Yeah. And they're like, uh, you know, there's just, we don't know. There's just like lots. And I'm like, now I'm like, uh, you didn't even test me for dysbiosis. You just kept getting me antibiotics. So their protocol that they gave me when I was sick, um, was to put me on antibiotics. And so they were like, you have parasites.
We're going to put you on antibiotics. Um, if anyone that knows microbiome and gut health, that is the worst thing you can do. Um, especially if you're not sure what you're doing. They didn't do enough testing to know really what was wrong with me. They did like an MRI, which I'm like, I don't even know what you were looking for with gut health when I'm with an MRI, but whatever.
So it's like, I mean, honestly, I was 13 or 14 back then and I still was like, What is this circus going on? Like I've been sent to like five different doctors. I went to a GI specialist. It took me like five months to get into. And she was the one that gave me antibiotics. So I'm like, yikes, dude, like our system is a little scary to me because and then it gets worse.
So not only did she give me one dose of antibiotics, I did not get better. I felt worse. She gave me a second dose of antibiotics. She's like, Oh, it must not have killed it. Let's give you a second dose. Still didn't feel good. And then she gave me a third dose of antibiotics right in a row. So if you know, I mean, I'll go into it later, but if you know What that does, one dose of antibiotics kills a third of your gut microbiome.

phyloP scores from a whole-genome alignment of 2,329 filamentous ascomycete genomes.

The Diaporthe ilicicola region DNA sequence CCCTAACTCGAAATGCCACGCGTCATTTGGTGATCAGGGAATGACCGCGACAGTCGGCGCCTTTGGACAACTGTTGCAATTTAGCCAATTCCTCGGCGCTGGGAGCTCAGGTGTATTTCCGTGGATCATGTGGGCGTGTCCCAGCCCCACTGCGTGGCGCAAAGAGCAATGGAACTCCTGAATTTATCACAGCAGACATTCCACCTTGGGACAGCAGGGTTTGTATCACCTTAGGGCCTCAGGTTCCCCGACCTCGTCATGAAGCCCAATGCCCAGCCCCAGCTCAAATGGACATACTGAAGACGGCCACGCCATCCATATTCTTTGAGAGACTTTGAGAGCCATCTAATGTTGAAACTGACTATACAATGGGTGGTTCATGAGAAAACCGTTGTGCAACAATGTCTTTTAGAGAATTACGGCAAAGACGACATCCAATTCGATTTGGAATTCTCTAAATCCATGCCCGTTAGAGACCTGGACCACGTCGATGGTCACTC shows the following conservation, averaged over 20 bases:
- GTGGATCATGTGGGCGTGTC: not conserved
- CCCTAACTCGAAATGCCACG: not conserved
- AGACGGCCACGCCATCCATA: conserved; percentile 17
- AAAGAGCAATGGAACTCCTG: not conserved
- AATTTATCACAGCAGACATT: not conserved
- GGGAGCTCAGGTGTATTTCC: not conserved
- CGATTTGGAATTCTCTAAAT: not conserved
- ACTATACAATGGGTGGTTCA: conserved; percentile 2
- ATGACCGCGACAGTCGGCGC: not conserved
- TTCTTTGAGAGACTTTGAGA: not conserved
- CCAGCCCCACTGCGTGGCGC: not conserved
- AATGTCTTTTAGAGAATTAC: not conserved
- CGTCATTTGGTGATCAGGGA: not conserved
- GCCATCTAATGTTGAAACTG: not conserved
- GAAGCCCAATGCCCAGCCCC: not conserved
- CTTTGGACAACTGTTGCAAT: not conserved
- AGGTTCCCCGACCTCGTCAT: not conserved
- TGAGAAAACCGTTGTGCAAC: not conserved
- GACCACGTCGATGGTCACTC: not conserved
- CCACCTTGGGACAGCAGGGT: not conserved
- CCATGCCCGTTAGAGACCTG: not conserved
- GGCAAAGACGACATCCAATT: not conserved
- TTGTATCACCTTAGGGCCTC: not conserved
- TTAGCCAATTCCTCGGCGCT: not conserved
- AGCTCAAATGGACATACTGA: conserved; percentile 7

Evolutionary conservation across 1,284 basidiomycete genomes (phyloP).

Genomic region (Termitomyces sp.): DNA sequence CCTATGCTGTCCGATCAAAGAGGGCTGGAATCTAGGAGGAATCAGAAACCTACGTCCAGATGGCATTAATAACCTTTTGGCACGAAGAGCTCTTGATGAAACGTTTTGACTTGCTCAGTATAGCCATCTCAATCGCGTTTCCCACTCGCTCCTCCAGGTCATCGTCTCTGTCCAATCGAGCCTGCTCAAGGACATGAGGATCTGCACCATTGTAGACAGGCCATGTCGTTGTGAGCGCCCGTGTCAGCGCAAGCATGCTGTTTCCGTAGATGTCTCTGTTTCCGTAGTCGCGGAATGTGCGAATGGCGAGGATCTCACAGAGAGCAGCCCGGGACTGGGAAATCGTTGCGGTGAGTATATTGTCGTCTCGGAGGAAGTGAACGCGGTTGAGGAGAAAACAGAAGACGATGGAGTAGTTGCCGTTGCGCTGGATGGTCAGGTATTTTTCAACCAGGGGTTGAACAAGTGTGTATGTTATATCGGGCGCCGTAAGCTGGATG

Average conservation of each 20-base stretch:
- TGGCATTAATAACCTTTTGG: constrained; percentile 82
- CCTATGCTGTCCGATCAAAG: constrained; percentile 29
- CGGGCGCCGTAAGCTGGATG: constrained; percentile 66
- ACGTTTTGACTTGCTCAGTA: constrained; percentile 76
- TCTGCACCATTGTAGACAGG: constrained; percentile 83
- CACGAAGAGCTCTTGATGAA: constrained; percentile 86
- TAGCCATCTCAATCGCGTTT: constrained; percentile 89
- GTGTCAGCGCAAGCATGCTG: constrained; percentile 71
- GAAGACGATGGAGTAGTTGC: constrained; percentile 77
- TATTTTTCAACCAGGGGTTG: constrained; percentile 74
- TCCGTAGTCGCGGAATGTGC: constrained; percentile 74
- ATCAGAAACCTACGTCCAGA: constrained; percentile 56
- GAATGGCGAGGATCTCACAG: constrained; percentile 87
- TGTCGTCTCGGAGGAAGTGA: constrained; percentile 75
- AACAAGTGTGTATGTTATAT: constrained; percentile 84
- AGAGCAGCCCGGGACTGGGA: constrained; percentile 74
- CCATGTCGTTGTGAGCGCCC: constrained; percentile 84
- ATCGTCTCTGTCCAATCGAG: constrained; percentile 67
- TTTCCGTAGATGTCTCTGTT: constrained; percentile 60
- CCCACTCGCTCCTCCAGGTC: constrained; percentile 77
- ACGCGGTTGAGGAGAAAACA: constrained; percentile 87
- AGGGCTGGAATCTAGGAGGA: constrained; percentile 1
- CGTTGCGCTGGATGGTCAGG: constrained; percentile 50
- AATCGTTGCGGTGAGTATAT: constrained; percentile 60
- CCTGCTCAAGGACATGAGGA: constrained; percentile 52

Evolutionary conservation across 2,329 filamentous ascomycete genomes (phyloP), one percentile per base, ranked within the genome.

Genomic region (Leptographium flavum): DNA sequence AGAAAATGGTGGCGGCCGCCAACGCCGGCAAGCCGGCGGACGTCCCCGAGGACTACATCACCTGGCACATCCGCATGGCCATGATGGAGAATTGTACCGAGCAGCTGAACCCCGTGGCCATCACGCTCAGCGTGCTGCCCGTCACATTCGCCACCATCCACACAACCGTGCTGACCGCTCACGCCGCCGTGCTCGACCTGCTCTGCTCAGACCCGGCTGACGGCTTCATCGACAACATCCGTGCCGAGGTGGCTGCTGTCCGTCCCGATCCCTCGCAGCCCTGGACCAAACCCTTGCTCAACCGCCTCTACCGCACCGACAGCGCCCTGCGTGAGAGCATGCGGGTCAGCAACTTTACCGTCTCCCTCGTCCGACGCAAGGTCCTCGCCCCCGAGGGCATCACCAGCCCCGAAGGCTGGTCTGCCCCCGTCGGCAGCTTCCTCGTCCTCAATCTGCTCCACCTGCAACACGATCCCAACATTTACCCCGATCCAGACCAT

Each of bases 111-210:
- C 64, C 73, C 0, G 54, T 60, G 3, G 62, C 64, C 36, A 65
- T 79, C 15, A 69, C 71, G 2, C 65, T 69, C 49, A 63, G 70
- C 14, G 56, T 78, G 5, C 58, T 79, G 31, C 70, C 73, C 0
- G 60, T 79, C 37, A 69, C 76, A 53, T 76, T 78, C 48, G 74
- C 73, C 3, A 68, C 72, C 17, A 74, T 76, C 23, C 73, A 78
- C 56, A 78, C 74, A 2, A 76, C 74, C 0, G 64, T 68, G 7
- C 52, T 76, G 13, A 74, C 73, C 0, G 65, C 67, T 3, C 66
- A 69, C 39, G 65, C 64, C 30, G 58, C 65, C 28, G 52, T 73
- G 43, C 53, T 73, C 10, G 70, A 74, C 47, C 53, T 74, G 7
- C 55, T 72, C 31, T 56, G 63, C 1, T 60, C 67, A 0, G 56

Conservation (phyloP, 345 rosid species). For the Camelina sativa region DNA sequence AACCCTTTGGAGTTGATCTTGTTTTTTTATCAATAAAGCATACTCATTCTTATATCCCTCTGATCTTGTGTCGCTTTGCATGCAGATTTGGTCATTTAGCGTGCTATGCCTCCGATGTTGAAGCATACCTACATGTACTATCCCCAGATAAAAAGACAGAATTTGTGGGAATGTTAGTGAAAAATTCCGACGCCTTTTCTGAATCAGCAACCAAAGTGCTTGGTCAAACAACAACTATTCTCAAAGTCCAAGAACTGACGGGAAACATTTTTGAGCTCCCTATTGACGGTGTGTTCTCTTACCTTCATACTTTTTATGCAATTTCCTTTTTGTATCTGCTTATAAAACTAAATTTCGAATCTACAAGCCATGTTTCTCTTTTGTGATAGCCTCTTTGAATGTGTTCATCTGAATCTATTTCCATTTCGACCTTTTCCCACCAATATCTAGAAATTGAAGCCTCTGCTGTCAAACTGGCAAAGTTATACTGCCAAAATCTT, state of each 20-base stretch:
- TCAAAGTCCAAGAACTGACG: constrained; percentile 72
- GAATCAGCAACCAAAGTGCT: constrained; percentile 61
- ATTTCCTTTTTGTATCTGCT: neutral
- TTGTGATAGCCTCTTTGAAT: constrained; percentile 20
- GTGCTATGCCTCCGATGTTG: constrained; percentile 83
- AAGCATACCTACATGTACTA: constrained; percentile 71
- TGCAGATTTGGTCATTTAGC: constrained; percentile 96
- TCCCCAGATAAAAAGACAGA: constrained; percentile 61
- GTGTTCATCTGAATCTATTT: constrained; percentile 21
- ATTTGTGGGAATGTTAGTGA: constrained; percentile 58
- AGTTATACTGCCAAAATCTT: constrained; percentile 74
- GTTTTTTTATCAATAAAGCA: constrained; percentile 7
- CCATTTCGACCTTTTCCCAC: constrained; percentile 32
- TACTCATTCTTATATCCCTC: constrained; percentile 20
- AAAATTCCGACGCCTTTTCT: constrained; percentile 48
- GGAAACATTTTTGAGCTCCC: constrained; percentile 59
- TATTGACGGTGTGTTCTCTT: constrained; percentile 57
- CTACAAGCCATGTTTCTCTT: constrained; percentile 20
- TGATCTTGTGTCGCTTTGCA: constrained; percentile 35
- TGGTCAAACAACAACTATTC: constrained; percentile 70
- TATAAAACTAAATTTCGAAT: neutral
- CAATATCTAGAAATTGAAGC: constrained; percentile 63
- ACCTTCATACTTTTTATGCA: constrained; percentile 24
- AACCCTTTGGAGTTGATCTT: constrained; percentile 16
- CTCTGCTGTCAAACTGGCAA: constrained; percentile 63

So if you give someone three doses back to back, you've almost obliterated their microbiome. Like it's really hard to recover from that. I honestly, I'm like amazed about how good my health is today, just because I'm like, I know how much that impacts, even though I was 14 when that happened. I mean, I was sick for the next probably four years because of that, to be honest, like it was really hard.
And that's. When you ask, why am I so passionate about this is because I'm like, I would love to save any teenage daughter, like teenage girl, boy, whatever, to go through what I went through for four years because of an uninformed doctors. You know what I mean? Yeah. I try not to be too, I'm not going to lie.
I've kind of had some bitterness around regular MDs because of this, just cause I was so mistreated and not helped. But at the same time, now I've kind of stepped back and realized, Oh, this is just what the system is designed like. I think the system is designed very like, it's not helpful for gut issues.